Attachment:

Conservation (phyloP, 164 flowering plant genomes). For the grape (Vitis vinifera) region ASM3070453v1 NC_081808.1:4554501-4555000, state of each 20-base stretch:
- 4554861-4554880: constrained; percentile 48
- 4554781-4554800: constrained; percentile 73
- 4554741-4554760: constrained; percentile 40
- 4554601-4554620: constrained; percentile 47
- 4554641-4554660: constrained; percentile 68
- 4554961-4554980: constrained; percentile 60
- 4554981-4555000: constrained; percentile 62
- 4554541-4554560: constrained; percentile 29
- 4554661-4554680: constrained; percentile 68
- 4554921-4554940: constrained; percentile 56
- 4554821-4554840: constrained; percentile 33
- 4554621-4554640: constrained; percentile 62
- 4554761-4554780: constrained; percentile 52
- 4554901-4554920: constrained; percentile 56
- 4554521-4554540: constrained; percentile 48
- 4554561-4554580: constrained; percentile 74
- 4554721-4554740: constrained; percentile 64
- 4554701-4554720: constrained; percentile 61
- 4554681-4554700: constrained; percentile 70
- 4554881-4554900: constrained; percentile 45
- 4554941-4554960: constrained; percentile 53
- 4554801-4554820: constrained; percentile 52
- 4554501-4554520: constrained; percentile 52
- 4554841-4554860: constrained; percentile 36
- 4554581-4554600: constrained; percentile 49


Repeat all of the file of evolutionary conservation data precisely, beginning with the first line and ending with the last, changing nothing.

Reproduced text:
Conservation (phyloP, 164 flowering plant genomes). For the grape (Vitis vinifera) region ASM3070453v1 NC_081808.1:4554501-4555000, state of each 20-base stretch:
- 4554861-4554880: constrained; percentile 48
- 4554781-4554800: constrained; percentile 73
- 4554741-4554760: constrained; percentile 40
- 4554601-4554620: constrained; percentile 47
- 4554641-4554660: constrained; percentile 68
- 4554961-4554980: constrained; percentile 60
- 4554981-4555000: constrained; percentile 62
- 4554541-4554560: constrained; percentile 29
- 4554661-4554680: constrained; percentile 68
- 4554921-4554940: constrained; percentile 56
- 4554821-4554840: constrained; percentile 33
- 4554621-4554640: constrained; percentile 62
- 4554761-4554780: constrained; percentile 52
- 4554901-4554920: constrained; percentile 56
- 4554521-4554540: constrained; percentile 48
- 4554561-4554580: constrained; percentile 74
- 4554721-4554740: constrained; percentile 64
- 4554701-4554720: constrained; percentile 61
- 4554681-4554700: constrained; percentile 70
- 4554881-4554900: constrained; percentile 45
- 4554941-4554960: constrained; percentile 53
- 4554801-4554820: constrained; percentile 52
- 4554501-4554520: constrained; percentile 52
- 4554841-4554860: constrained; percentile 36
- 4554581-4554600: constrained; percentile 49